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Blood transfusions save hundreds of lives every day. Numerous blood drives are conducted throughout the nation where people queue up to donate their blood for free, which is sold at exorbitant prices – one unit of blood in the city of Mumbai costs Rs. 850. This is the price set by the government and there are no exceptions for the financially weak.
Exploitation of the poor
The blood, which well-meaning people voluntarily donate for free, is taken by various private and public blood banks and hospitals which they sell for high prices, even to those who cannot afford it. There are people who use the last of their savings, mortgage their houses or sell their most personal belongings to ensure treatment of their loved ones. At a time when poverty is so rampant in our country, hospitals should exempt those below the poverty line – public hospitals at least.
This is nothing but the most blatant exploitation. Blood transfusions, as said above, save lives but in most cases, blood is very urgently needed. If a person cannot shell out that kind out of cash at such a moment of urgency, they may lose their loved one forever. As of yet, no system exists to help people in need. Commercial interest is one thing, but hospitals should take up the responsibility to come up with a win-win solution – it’s their job.
Gives rise to the illegal sale of donors
Cases have been reported of illegal sale of donors. In 1996, the Supreme Court made paid blood donation illegal – yet there are enough reports that suggest that the SC ruling didn’t make much of a difference. When people can get donors for cheaper than the market price for a bag of blood, they will naturally take the cheaper option – it doesn’t matter if it is illegal.
What they don’t realize is the immense risk involved. Since the blood gained isn’t through an institution, there is no proper regulation or screening of the blood. There is no way to ensure the safety or the quality of the blood – the blood may be contaminated and the person will never know. No one can be held accountable since this is not a part of the official system. All this reflects extremely poorly on a nation.
Unfair to the donors
This is also unfair to the donors who selflessly volunteer through blood drives to donate their blood. They hope to help the people around them, thinking that through their actions they can someone’s life. It isn’t exactly clear to them that their blood would eventually be sold, that their efforts may not lead to what they were hoping for.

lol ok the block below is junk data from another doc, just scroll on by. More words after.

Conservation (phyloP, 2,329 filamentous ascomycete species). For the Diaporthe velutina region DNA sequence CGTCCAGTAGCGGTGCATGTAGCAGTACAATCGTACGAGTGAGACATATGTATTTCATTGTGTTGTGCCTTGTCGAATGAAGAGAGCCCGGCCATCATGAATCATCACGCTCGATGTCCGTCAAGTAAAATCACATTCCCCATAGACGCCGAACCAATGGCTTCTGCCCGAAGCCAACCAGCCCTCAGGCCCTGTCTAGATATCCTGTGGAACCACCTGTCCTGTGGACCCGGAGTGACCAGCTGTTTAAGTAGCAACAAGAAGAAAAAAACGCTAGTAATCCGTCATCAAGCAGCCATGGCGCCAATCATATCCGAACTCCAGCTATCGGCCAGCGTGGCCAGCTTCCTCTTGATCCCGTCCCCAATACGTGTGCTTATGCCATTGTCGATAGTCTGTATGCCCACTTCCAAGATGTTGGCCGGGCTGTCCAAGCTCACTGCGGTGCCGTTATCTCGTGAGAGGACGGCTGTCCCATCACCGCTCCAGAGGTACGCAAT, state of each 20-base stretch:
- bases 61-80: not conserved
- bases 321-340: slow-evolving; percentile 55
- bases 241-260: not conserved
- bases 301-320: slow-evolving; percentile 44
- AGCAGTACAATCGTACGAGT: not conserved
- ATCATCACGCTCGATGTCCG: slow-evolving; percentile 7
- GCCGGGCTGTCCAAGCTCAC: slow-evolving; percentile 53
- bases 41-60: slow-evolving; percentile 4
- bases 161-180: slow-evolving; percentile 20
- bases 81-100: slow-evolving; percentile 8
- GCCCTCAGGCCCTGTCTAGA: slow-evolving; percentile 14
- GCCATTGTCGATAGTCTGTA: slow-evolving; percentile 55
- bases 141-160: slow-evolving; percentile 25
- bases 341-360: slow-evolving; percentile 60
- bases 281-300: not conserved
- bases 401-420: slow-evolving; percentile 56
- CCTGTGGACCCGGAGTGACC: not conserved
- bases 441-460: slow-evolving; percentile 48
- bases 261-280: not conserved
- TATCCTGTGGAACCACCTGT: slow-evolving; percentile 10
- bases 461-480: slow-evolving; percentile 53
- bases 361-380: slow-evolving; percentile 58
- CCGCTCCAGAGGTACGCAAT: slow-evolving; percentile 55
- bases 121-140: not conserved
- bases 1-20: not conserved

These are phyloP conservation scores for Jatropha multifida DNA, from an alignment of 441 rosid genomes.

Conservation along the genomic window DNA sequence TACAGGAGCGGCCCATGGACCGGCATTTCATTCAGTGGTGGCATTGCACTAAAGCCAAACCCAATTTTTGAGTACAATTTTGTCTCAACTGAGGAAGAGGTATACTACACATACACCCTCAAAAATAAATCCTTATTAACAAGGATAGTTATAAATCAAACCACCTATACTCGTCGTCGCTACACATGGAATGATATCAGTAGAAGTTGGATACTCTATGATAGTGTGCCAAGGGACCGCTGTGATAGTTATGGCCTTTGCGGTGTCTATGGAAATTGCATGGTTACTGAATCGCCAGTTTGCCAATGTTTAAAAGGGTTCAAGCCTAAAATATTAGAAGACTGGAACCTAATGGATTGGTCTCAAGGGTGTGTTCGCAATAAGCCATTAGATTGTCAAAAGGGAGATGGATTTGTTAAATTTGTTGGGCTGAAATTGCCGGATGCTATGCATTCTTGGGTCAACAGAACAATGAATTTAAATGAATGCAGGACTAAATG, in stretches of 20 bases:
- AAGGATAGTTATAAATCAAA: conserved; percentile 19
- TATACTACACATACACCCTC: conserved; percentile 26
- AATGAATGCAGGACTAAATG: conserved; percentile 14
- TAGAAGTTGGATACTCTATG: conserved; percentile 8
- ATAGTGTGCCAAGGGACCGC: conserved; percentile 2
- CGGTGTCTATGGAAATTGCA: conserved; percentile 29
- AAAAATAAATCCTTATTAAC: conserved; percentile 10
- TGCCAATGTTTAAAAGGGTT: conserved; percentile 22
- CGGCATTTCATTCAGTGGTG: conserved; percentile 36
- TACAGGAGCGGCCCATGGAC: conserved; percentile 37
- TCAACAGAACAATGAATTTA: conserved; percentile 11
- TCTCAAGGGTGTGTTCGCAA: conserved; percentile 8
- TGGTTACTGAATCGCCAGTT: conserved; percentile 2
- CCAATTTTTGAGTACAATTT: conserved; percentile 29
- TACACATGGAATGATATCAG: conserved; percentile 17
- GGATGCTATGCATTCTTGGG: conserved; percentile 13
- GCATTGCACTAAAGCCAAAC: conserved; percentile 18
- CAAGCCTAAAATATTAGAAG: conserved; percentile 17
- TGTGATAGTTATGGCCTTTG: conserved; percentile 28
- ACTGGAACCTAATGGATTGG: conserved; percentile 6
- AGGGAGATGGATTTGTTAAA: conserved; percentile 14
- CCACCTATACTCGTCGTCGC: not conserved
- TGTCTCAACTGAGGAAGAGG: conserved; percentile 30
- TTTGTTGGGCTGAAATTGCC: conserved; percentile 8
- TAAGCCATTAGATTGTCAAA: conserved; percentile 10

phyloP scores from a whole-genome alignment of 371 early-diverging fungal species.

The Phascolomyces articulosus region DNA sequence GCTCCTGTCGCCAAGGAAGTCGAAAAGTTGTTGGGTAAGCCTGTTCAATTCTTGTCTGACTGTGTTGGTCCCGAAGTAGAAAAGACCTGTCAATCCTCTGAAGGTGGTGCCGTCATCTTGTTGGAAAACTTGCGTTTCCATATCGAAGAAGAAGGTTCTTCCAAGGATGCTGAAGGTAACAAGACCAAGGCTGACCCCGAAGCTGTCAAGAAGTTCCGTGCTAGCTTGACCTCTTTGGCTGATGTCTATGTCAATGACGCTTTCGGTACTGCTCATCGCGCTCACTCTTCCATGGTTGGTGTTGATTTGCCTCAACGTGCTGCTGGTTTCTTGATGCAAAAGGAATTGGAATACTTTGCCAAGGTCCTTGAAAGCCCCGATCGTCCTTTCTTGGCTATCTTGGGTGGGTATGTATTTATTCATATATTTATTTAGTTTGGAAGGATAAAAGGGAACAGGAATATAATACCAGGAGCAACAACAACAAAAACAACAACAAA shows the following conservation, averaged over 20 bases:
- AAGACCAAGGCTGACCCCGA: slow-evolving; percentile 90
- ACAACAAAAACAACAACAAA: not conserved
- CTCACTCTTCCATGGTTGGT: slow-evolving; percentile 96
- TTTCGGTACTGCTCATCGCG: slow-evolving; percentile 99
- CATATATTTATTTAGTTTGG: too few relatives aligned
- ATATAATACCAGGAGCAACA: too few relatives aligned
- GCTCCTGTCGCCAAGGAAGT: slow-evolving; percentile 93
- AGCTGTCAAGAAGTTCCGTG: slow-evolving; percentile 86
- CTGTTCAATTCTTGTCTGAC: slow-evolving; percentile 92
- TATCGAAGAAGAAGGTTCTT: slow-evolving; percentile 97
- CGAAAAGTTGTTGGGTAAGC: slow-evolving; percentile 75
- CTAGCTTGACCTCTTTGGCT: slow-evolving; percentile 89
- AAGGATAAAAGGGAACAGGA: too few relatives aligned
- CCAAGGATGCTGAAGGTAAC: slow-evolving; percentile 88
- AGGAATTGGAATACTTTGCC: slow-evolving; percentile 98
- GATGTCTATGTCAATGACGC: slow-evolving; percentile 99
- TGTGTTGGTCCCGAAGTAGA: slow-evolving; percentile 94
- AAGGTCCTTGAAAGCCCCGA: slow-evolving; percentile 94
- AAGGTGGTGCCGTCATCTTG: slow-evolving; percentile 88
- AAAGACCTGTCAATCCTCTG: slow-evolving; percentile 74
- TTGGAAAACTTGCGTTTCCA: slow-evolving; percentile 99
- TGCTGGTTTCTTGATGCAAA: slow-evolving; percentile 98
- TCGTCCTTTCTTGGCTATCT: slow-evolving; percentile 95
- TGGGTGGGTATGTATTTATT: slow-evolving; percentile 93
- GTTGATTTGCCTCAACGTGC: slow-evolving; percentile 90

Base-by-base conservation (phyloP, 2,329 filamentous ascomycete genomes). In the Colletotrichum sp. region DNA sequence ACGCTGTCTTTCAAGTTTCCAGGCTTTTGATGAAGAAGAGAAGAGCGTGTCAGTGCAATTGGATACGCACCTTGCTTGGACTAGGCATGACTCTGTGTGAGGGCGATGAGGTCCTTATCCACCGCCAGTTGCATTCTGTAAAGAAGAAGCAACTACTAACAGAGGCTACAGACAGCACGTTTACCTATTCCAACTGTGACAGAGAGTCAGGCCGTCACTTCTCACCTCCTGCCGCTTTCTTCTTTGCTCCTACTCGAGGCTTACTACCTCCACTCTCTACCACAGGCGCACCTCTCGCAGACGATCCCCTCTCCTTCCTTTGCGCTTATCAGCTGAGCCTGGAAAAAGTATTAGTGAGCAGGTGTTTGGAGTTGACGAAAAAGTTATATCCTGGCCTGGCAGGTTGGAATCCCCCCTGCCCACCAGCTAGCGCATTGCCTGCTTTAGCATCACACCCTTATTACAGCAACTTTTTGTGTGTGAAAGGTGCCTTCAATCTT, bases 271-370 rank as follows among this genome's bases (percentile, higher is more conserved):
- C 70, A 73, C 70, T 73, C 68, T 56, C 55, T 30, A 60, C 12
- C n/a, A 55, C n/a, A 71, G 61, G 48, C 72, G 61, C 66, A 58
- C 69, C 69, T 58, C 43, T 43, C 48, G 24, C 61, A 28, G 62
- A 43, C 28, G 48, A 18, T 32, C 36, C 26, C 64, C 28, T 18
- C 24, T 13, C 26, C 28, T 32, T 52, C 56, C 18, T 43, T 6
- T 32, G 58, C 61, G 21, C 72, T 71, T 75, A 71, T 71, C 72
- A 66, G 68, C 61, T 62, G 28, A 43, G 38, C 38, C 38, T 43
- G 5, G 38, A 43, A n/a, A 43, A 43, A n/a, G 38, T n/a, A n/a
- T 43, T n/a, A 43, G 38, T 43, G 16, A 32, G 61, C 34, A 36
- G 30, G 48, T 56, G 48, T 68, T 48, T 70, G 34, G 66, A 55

The bare minimum that can be done
Private hospitals selling blood, while in no way excusable, is understandable. Corporates have always looked at their interests first in whatever sector they work. Plus, they cater to the section of society which can afford to pay for healthcare. However, a majority of our nation comprises of people living below the poverty line. These people have no one to turn to for help when they need it.
The government, which charges tax on everything that they can claim to use it for the country’s benefit, are also proving to be useless in this case. There is no net for the poor to fall back on. The government, with abject apathy, continue to change prices – at one point, one bag of blood was available for Rs. 1050 in Mumbai.
Hospitals argue that the blood needs to be processed and there are labor costs as well. There is no denying that there are costs, but hospitals should refrain from making a profit through this. In 2013, Gujarat High Court had ruled that hospitals should not sell blood for profiteering. The Bench consisting of the then Chief Justice Bhaskar Bhattacharya and Justice J B Pardiwala said that donors donate blood with noble intentions and hospitals should also keep that objective in mind. But a little questioning with your local pathologist will tell you that the costs involved are drastically low than the price charged.
What possible solutions are there?
The most obvious solution would be to ensure that hospitals do not sell blood for profit. As far as the cost of processing and storing the blood is concerned, public hospitals should waive it off for those below the poverty line. Private hospitals could introduce a deferred payment method – this would suit both parties.
Another solution is to have an independent mediator between donors and hospitals. General Blood is one such organization working for better prices of blood. According to its Linkedin page,” General Blood brought price transparency and competition into the human blood market’’. Based in Minnesota, General Blood acts as a middleman between blood donation centers and medical centers and research laboratories. No such organization exists in India as of now, but such an institution would definitely help matters.
Blood transfusions are extremely important and any form of delays can prove to be very risky. Money shouldn’t be an issue when there’s a life at risk. Sadly, a lot of people find themselves stuck in that very situation – and there’s no one to help them. It is indeed surprising that such an acutely important issue gets such minimal attention. Simply donating blood isn’t enough – it is on us to push for reforms.
– Sakshi Shivpuri
St. Xavier’s College, Mumbai
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